hort.net Seasonal photo, (c) 2006 Christopher P. Lindsey, All Rights Reserved: do not copy
articles | gallery of plants | blog | tech blog | plant profiles | patents | mailing lists | top stories | links | shorturl service | tom clothier's archive0
Gallery of Plants
Tech Blog
Plant Profiles
Mailing Lists
    Search ALL lists
    Search help
    Subscription info
Top Stories
sHORTurl service
Tom Clothier's Archive
 Top Stories
Disease could hit Britain's trees hard

Ten of the best snowdrop cultivars

Plant protein database helps identify plant gene functions

Dendroclimatologists record history through trees

Potato beetle could be thwarted through gene manipulation

Hawaii expands coffee farm quarantine

Study explains flower petal loss

Unauthorized use of a plant doesn't invalidate it's patent

RSS story archive

Re: Re: Re: HYB: striped standard MTB seedling

  • Subject: Re: Re: Re: HYB: striped standard MTB seedling
  • From: "Ann Conway" <amconway@telusplanet.net>
  • Date: Mon, 1 Jun 2009 12:51:20 -0600

That's all new information to me! VERY interesting! It also explains a few things. ;)
----- Original Message -----
Sent: Monday, June 01, 2009 12:34 PM
Subject: [iris-photos] Re: Re: HYB: striped standard MTB seedling

Ann wrote:
I find this very interesting. What can make these incompatabilities happen, othere than chromosome count?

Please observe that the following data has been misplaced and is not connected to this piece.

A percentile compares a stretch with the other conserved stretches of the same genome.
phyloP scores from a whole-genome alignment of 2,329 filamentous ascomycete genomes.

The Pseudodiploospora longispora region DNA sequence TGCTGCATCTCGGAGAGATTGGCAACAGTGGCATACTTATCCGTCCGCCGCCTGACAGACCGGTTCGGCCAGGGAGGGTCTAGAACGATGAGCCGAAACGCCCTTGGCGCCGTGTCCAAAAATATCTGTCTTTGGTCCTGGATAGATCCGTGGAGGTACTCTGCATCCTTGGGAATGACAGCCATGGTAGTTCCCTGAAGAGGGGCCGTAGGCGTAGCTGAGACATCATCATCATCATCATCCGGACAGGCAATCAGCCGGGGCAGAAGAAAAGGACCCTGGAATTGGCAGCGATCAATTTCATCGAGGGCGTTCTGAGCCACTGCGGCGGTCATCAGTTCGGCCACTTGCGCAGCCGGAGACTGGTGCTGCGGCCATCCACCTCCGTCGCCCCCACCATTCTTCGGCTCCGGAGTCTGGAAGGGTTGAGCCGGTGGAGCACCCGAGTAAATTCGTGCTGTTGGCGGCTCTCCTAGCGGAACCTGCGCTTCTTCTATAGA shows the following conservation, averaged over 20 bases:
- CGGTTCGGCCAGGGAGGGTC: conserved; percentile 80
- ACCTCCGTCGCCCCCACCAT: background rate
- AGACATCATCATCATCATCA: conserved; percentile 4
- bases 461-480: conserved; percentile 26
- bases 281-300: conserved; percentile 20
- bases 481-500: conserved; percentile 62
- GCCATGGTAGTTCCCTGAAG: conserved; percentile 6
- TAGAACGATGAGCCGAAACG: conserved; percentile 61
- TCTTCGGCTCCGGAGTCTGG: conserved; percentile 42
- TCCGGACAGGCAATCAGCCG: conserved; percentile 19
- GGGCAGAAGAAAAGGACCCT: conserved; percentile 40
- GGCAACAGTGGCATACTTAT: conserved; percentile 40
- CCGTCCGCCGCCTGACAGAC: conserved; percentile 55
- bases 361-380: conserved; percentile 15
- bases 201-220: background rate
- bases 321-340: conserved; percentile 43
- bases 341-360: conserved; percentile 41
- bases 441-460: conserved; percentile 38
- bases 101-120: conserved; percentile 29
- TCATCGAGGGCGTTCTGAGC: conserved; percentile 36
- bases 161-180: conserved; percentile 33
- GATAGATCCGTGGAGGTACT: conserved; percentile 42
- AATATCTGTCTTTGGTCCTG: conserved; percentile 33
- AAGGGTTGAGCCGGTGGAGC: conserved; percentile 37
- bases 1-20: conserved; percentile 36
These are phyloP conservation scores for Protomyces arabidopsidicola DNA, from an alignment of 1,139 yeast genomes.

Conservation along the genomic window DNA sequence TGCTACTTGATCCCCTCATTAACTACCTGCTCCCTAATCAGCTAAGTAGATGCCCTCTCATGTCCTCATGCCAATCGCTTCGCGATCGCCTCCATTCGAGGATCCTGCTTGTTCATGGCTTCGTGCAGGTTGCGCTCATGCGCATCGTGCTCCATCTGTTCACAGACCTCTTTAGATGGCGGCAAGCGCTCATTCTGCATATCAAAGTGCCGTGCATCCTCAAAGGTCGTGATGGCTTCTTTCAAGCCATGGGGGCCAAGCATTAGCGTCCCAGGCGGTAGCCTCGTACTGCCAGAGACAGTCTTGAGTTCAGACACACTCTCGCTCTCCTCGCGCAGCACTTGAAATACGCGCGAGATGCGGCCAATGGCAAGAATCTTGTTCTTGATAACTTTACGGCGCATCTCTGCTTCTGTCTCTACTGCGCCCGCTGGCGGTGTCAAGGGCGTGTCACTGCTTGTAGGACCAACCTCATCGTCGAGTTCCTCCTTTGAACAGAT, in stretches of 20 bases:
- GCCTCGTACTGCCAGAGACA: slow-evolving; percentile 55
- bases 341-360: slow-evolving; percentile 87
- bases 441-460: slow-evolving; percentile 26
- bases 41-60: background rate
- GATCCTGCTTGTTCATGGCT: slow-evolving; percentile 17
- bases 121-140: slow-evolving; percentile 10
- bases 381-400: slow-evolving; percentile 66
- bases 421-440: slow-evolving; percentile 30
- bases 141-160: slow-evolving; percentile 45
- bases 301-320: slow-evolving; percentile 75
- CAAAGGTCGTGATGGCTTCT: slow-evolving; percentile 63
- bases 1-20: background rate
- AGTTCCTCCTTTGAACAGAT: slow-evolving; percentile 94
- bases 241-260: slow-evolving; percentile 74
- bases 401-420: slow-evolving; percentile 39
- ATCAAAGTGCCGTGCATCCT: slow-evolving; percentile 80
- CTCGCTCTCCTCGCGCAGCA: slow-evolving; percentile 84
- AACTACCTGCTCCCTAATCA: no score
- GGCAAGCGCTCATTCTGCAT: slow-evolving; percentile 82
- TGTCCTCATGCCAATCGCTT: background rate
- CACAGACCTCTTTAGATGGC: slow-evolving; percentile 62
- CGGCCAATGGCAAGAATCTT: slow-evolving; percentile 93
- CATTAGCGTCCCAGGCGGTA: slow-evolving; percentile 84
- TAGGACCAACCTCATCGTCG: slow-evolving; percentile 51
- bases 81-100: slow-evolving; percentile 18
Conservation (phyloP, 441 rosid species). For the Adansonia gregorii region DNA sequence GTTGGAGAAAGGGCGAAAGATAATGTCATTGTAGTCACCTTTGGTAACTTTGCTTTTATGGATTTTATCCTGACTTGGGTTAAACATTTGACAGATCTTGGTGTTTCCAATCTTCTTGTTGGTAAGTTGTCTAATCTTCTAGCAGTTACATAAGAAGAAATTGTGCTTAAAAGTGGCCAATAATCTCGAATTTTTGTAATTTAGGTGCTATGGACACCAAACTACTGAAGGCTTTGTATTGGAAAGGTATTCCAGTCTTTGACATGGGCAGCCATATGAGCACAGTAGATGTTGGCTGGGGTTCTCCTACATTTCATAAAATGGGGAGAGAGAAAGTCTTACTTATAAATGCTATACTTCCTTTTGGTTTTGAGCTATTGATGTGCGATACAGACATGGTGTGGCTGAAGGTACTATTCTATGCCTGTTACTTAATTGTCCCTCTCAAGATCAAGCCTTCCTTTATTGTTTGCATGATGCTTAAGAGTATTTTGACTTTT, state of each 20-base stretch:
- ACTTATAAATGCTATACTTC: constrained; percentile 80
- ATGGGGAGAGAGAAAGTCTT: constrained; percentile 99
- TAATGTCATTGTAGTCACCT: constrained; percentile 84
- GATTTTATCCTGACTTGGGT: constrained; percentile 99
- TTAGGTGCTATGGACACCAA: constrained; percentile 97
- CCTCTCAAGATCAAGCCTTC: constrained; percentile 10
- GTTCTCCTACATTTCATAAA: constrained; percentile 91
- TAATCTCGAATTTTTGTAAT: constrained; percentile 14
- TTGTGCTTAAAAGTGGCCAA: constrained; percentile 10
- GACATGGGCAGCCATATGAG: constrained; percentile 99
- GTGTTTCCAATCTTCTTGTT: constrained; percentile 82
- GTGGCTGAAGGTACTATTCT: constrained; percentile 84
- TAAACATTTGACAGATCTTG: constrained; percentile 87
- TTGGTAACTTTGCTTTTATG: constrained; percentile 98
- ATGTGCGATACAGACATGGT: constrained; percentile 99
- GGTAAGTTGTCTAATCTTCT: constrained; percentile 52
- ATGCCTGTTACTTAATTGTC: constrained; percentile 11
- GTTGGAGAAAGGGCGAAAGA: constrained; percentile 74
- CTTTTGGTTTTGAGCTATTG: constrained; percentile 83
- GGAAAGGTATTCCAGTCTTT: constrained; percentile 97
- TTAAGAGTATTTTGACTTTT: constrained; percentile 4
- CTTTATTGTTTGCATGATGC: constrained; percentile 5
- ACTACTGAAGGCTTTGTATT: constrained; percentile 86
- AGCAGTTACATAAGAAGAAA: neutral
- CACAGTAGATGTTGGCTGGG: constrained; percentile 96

I don't know for sure, but I've always sort of assumed that it must have something to do with the relatively strong self-incompatibility of most beardeds. I haven't checked this but that's what I've been told anyweay. I don't know if it's the right system for bearded irises, but I've read that in some other plants, the pollen won't grow down the styles if it has an incompatibility gene that matches one of the incompatibility genes that the pod parent has. The plants own pollen would always have a match and so would always be not-compatible. Offspring would have at least half of their pollen matching (and so those pollen grains would be incompatible), sometimes all would be incompatible. This system helps ensure that outbreeding to unrelated irises will occur.
Another thing I've noticed is that I can cross certain species only in one direction. For example, I was able to cross Iris pallida 'Kupari' with Iris variegata only by using the pallida as the seed parent. Why it is this way, I don't have a clue but I know that it also happens in other plants. It's referred to as "unilateral compatibility" if you want to try to find out more.
So, I try to just remember these difficulties and plan my crosses accordingly. But as soon as you think you've got something figured out, be prepared for more surprises! ;0)

Other Mailing lists | Author Index | Date Index | Subject Index | Thread Index

 © 1995-2015 Mallorn Computing, Inc.All Rights Reserved.
Our Privacy Statement